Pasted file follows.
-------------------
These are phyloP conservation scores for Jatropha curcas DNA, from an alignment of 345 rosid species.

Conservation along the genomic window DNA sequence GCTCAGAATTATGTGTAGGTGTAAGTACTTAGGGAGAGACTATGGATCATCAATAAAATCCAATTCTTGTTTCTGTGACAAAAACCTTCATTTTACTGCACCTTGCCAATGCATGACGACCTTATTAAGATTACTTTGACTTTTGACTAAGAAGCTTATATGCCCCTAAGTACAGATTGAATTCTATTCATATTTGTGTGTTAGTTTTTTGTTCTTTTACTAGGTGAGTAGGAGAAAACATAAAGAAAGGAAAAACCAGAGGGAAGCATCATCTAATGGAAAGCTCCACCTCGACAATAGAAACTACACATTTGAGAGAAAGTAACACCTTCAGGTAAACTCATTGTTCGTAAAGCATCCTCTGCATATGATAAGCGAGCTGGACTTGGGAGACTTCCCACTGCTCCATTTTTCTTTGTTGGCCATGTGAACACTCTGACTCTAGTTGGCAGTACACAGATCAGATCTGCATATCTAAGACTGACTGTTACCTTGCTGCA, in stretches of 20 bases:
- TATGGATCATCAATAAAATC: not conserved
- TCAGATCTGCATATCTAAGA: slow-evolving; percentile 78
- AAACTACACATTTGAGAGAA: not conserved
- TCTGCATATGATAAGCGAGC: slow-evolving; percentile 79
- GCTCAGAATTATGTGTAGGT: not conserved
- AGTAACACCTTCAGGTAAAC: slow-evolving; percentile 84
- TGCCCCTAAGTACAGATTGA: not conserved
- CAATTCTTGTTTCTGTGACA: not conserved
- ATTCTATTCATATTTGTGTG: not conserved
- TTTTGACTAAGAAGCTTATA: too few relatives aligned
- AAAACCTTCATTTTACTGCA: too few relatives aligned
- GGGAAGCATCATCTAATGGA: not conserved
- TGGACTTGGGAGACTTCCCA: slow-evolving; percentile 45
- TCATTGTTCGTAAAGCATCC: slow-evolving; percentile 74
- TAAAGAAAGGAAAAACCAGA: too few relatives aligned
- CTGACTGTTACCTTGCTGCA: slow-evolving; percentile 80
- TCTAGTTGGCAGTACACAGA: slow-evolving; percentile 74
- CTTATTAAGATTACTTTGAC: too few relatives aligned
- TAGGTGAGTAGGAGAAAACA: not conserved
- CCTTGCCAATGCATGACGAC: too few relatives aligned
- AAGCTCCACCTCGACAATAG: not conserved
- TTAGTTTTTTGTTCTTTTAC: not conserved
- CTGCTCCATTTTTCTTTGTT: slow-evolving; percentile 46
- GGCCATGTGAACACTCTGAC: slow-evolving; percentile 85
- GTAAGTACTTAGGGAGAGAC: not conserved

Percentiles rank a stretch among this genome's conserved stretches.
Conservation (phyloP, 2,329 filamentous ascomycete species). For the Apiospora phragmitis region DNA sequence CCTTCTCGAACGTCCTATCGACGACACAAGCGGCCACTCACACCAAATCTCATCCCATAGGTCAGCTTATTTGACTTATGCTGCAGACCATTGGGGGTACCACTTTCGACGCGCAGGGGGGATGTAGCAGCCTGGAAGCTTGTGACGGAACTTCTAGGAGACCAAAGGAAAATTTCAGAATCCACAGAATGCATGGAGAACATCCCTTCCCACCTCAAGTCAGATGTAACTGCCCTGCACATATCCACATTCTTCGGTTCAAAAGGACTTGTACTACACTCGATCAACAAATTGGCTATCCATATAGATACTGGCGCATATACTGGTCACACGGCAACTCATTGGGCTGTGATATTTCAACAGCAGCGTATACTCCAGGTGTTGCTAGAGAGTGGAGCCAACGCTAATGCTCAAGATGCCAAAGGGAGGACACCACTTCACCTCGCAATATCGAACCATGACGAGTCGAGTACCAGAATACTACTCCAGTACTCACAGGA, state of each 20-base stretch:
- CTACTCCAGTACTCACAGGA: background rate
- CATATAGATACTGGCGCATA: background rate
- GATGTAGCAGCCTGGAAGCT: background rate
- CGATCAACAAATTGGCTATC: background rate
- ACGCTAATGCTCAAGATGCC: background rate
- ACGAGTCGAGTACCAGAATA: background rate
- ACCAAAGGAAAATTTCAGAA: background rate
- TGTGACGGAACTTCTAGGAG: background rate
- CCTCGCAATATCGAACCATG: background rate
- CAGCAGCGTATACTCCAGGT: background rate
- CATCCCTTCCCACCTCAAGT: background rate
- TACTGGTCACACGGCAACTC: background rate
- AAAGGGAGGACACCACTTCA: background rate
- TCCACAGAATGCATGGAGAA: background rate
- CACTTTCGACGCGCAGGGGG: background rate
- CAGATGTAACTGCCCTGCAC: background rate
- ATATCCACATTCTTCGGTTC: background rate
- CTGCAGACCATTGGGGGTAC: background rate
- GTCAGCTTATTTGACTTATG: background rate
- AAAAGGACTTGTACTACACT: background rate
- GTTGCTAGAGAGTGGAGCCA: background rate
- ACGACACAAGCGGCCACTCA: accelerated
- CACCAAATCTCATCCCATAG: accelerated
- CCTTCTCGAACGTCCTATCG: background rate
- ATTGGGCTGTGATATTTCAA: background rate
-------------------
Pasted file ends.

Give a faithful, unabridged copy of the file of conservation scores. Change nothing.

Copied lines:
These are phyloP conservation scores for Jatropha curcas DNA, from an alignment of 345 rosid species.

Conservation along the genomic window DNA sequence GCTCAGAATTATGTGTAGGTGTAAGTACTTAGGGAGAGACTATGGATCATCAATAAAATCCAATTCTTGTTTCTGTGACAAAAACCTTCATTTTACTGCACCTTGCCAATGCATGACGACCTTATTAAGATTACTTTGACTTTTGACTAAGAAGCTTATATGCCCCTAAGTACAGATTGAATTCTATTCATATTTGTGTGTTAGTTTTTTGTTCTTTTACTAGGTGAGTAGGAGAAAACATAAAGAAAGGAAAAACCAGAGGGAAGCATCATCTAATGGAAAGCTCCACCTCGACAATAGAAACTACACATTTGAGAGAAAGTAACACCTTCAGGTAAACTCATTGTTCGTAAAGCATCCTCTGCATATGATAAGCGAGCTGGACTTGGGAGACTTCCCACTGCTCCATTTTTCTTTGTTGGCCATGTGAACACTCTGACTCTAGTTGGCAGTACACAGATCAGATCTGCATATCTAAGACTGACTGTTACCTTGCTGCA, in stretches of 20 bases:
- TATGGATCATCAATAAAATC: not conserved
- TCAGATCTGCATATCTAAGA: slow-evolving; percentile 78
- AAACTACACATTTGAGAGAA: not conserved
- TCTGCATATGATAAGCGAGC: slow-evolving; percentile 79
- GCTCAGAATTATGTGTAGGT: not conserved
- AGTAACACCTTCAGGTAAAC: slow-evolving; percentile 84
- TGCCCCTAAGTACAGATTGA: not conserved
- CAATTCTTGTTTCTGTGACA: not conserved
- ATTCTATTCATATTTGTGTG: not conserved
- TTTTGACTAAGAAGCTTATA: too few relatives aligned
- AAAACCTTCATTTTACTGCA: too few relatives aligned
- GGGAAGCATCATCTAATGGA: not conserved
- TGGACTTGGGAGACTTCCCA: slow-evolving; percentile 45
- TCATTGTTCGTAAAGCATCC: slow-evolving; percentile 74
- TAAAGAAAGGAAAAACCAGA: too few relatives aligned
- CTGACTGTTACCTTGCTGCA: slow-evolving; percentile 80
- TCTAGTTGGCAGTACACAGA: slow-evolving; percentile 74
- CTTATTAAGATTACTTTGAC: too few relatives aligned
- TAGGTGAGTAGGAGAAAACA: not conserved
- CCTTGCCAATGCATGACGAC: too few relatives aligned
- AAGCTCCACCTCGACAATAG: not conserved
- TTAGTTTTTTGTTCTTTTAC: not conserved
- CTGCTCCATTTTTCTTTGTT: slow-evolving; percentile 46
- GGCCATGTGAACACTCTGAC: slow-evolving; percentile 85
- GTAAGTACTTAGGGAGAGAC: not conserved

Percentiles rank a stretch among this genome's conserved stretches.
Conservation (phyloP, 2,329 filamentous ascomycete species). For the Apiospora phragmitis region DNA sequence CCTTCTCGAACGTCCTATCGACGACACAAGCGGCCACTCACACCAAATCTCATCCCATAGGTCAGCTTATTTGACTTATGCTGCAGACCATTGGGGGTACCACTTTCGACGCGCAGGGGGGATGTAGCAGCCTGGAAGCTTGTGACGGAACTTCTAGGAGACCAAAGGAAAATTTCAGAATCCACAGAATGCATGGAGAACATCCCTTCCCACCTCAAGTCAGATGTAACTGCCCTGCACATATCCACATTCTTCGGTTCAAAAGGACTTGTACTACACTCGATCAACAAATTGGCTATCCATATAGATACTGGCGCATATACTGGTCACACGGCAACTCATTGGGCTGTGATATTTCAACAGCAGCGTATACTCCAGGTGTTGCTAGAGAGTGGAGCCAACGCTAATGCTCAAGATGCCAAAGGGAGGACACCACTTCACCTCGCAATATCGAACCATGACGAGTCGAGTACCAGAATACTACTCCAGTACTCACAGGA, state of each 20-base stretch:
- CTACTCCAGTACTCACAGGA: background rate
- CATATAGATACTGGCGCATA: background rate
- GATGTAGCAGCCTGGAAGCT: background rate
- CGATCAACAAATTGGCTATC: background rate
- ACGCTAATGCTCAAGATGCC: background rate
- ACGAGTCGAGTACCAGAATA: background rate
- ACCAAAGGAAAATTTCAGAA: background rate
- TGTGACGGAACTTCTAGGAG: background rate
- CCTCGCAATATCGAACCATG: background rate
- CAGCAGCGTATACTCCAGGT: background rate
- CATCCCTTCCCACCTCAAGT: background rate
- TACTGGTCACACGGCAACTC: background rate
- AAAGGGAGGACACCACTTCA: background rate
- TCCACAGAATGCATGGAGAA: background rate
- CACTTTCGACGCGCAGGGGG: background rate
- CAGATGTAACTGCCCTGCAC: background rate
- ATATCCACATTCTTCGGTTC: background rate
- CTGCAGACCATTGGGGGTAC: background rate
- GTCAGCTTATTTGACTTATG: background rate
- AAAAGGACTTGTACTACACT: background rate
- GTTGCTAGAGAGTGGAGCCA: background rate
- ACGACACAAGCGGCCACTCA: accelerated
- CACCAAATCTCATCCCATAG: accelerated
- CCTTCTCGAACGTCCTATCG: background rate
- ATTGGGCTGTGATATTTCAA: background rate